By Mark Bir, HF&G Horticulturist
The rose family is diverse, numerous, cosmopolitan. Of its several thousand members are the apples and pears, peaches and plums apricots and almonds, the raspberries and blackberries and all the brambles, the quinces and medlars and mountain-ash (breathe); the strawberries and cherries, the firethorns and hawthorns and loquats, the lady’s mantles and cinquefoils … and the roses.
Despite that diversity most hail from temperate climates. The tropicalistas tend to be from drier regions but not exclusively-so. A witness-bearer for the wet tropics is the wonderfully named Rubus costaricensis of the Monteverde cloud forest.
And variety aside, all the Rosaceae share a “fingerprint” of sorts: five petals and five sepals slightly fused at the base; a five-chambered ovary (cut your apple ‘round the equator); and a corona of many stamens (shown in some of our photos).
That’s it—we’re all gettin’ good at this “families” stuff now, so let’s dig-in.
Garden roses are divided into two broad groups. Those cultivated before 1900 are considered old or heirloom, like R. eleganteria above; we find these growing in our Western Reserve Herb Society Garden. And those cultivated after 1900 are considered modern, like R. ‘Perdita’ below; we find these growing in our Mary Ann Sears Swetland Rose Garden.
Perdita is a modern rose by David Austin of Shropshire. His roses attempt to remember the old alongside the new. Perdita has some of the old heavy perfume and toughness, but with some of the new stature, re-blooming, and refined grace. Nearly perfect are you, Perdita.
Another beautiful Austin hybrid, and another “double.” Doubles are cultivated flowers that have more petals than they’d have in a wild state. I think I might like them—but I’m not so sure that the bees share my opinion.
Here’s a “single” that the bees obviously do like. Rugosa roses are named for their handsome rugose leaves. Rugosa is officially an Asian species rose that hybridizes easily with other species to make beautiful plants such as Frau Dagmar.
We all know the Knockout™ rose series: disease resistant and easy to grow, vigorously re-blooming, thoroughly modern. But during their transformation have they left behind some of that intangible essence of “rose?” The Austins, Carefrees, and other moderns that HF&G horticulturist Deyampert Giles has been planting in the Rose Garden step backward in time just enough to recall those lost essences. Then roses they are for the modern aficionado!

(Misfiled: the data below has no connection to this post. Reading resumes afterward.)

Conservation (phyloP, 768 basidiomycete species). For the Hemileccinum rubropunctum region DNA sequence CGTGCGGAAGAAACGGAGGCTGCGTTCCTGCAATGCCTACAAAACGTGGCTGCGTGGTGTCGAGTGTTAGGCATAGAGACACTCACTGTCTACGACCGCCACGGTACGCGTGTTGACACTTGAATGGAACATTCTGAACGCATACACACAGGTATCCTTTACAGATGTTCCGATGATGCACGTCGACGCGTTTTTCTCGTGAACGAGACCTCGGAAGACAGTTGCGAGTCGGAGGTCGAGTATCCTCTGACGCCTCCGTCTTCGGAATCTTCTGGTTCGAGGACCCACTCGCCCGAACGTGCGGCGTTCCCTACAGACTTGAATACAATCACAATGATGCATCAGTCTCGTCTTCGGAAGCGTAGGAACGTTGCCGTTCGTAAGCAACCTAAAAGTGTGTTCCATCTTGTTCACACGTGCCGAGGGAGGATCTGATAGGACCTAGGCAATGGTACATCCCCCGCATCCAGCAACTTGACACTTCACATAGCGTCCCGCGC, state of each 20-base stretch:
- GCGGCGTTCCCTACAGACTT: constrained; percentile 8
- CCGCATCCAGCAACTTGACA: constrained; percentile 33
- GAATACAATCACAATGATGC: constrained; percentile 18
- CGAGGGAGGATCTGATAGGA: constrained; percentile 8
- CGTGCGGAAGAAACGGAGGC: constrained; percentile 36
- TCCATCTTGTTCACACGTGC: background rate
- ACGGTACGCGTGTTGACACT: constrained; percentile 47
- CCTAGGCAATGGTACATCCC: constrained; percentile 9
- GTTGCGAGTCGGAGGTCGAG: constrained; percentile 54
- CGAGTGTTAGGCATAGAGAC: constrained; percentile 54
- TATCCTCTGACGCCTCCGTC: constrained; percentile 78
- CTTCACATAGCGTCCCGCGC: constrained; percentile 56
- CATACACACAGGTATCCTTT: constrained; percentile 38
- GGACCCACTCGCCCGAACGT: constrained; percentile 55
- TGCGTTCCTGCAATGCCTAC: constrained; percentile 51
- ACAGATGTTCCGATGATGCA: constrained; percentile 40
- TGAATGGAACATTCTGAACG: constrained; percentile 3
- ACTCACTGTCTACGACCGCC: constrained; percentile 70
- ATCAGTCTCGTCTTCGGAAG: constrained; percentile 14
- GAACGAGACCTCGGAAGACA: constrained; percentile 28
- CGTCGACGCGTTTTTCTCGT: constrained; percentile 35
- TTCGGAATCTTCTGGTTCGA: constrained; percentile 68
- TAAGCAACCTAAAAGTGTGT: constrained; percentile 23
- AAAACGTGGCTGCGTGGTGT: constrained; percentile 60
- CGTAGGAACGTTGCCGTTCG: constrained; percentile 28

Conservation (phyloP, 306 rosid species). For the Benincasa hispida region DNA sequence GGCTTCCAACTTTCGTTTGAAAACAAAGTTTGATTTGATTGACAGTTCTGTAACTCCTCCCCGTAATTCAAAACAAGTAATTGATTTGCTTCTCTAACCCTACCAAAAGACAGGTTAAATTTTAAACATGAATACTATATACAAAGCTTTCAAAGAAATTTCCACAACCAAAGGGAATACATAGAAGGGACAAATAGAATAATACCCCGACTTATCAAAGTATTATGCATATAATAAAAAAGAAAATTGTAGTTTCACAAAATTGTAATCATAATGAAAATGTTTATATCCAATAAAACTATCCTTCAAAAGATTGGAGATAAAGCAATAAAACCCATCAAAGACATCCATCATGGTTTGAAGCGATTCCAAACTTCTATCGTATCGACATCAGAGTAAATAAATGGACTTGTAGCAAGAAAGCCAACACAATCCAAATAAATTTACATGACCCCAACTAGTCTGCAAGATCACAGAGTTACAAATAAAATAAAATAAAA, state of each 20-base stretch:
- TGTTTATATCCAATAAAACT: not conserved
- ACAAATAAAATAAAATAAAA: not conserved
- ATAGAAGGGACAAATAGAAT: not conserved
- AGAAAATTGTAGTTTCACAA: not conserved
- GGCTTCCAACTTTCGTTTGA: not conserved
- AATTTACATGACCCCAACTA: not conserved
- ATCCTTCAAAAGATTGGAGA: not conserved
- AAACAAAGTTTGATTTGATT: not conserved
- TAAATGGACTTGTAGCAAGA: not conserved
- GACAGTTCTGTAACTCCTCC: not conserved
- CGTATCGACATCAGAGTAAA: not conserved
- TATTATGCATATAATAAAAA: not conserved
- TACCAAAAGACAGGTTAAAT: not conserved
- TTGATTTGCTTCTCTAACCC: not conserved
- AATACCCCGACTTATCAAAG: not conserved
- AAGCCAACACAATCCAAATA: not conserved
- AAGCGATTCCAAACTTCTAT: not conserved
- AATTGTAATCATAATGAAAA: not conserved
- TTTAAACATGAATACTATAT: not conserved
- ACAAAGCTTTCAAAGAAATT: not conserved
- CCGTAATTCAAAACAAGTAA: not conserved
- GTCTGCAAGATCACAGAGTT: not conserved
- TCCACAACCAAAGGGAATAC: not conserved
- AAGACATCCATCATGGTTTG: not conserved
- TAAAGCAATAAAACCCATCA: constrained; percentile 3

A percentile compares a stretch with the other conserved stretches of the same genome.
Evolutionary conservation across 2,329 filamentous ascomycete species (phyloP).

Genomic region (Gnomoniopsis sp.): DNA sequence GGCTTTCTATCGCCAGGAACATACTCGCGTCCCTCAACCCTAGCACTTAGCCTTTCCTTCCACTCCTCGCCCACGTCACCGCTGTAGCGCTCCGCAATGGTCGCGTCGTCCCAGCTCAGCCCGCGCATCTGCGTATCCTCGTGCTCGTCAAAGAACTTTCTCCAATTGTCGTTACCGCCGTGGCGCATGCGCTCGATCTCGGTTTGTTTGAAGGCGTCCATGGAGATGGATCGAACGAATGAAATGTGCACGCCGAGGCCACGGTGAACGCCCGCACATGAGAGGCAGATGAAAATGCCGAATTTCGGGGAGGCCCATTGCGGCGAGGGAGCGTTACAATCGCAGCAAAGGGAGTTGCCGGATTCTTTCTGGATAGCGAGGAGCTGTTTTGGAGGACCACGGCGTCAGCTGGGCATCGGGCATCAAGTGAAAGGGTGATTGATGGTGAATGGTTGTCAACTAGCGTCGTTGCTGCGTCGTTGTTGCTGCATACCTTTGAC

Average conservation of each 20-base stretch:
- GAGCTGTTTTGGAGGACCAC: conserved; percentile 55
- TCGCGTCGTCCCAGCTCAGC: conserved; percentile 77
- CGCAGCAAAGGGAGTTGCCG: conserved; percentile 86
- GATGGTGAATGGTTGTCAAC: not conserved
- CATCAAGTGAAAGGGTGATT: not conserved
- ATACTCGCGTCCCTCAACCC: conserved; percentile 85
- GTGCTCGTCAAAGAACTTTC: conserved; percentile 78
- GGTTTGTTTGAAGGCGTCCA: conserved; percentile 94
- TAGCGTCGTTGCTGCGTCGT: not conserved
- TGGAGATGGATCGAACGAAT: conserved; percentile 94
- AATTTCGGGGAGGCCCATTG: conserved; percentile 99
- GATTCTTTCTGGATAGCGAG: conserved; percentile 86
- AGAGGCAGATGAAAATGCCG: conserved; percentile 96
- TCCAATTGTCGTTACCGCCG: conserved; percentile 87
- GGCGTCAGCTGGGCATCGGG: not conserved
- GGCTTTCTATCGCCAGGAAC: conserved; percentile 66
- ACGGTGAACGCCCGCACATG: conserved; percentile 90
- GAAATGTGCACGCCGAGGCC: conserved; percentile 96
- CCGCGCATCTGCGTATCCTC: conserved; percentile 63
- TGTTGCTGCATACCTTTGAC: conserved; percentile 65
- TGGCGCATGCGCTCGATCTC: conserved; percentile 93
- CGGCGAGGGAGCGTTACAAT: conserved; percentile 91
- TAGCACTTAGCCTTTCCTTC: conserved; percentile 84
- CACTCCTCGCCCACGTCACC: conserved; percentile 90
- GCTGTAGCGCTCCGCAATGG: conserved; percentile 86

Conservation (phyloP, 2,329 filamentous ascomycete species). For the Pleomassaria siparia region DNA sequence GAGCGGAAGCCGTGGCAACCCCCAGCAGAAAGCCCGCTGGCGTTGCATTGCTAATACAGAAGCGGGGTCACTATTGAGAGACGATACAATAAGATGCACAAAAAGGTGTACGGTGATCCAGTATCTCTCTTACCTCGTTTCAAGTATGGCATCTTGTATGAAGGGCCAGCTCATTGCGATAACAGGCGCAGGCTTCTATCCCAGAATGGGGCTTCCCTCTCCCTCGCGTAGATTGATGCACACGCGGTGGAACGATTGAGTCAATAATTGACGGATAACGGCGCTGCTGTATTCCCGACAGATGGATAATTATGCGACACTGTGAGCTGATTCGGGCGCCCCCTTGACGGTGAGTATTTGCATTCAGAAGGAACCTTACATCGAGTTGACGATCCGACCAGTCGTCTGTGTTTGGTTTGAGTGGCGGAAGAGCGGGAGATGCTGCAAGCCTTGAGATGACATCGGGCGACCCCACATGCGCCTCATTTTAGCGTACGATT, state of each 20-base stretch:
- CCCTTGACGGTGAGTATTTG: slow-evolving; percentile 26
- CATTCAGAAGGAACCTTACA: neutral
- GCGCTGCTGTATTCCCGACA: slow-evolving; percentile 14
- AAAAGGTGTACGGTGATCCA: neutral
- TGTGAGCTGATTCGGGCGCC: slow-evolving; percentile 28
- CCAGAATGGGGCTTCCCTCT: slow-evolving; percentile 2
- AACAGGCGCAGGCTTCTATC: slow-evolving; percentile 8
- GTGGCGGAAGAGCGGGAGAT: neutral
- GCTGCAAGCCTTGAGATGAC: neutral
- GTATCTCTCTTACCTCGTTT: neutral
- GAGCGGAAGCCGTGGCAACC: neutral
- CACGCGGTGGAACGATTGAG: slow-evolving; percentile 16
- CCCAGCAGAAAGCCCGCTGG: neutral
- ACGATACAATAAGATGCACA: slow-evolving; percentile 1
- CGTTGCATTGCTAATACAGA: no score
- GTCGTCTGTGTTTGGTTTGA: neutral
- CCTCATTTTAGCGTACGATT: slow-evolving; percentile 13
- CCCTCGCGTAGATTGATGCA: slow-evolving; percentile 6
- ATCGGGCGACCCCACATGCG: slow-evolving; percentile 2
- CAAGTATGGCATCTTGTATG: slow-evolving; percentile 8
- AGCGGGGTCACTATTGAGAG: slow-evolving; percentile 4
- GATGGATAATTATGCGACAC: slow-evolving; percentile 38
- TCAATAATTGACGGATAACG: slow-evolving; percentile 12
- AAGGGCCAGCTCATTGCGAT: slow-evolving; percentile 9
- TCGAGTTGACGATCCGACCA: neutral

Backward/forward: two more transitional heirlooms from the WRCS Garden. Bourbon roses are French hybrids from the 1800s bred for size and toughness, making them some of the “oldest modern” roses. Moyesii hybrids are another oldest modern hybrid, and this lovely R. ‘Geranium’ belongs in the herb garden even though technically it was introduced after 1900.
I end with my favorite rose. It’s not a show-stopper but it rewards a long look with subtle beauty. It has an entrancing way of dancing in shadow and light. Unfortunately, “Schneekoppe” translates half-poetically as “Snow Pavement,” but such is language and life.
Shadow and light, prose and poetry. They intertwine in life like two rose canes in the garden. Our world now is in profound pain and I am hurting along with it, but this morning I am also twined in roses and sunshine. Maybe I find some healing in the two canes twining together, the twin verses of pain twining with beauty, and beauty growing the stronger cane. Maybe our work together is now going to be like that. Maybe through our gardens we can help Cleveland twine back the poetry of life with its pain. No more maybes. We can and we will bring roses and sunshine back to our town.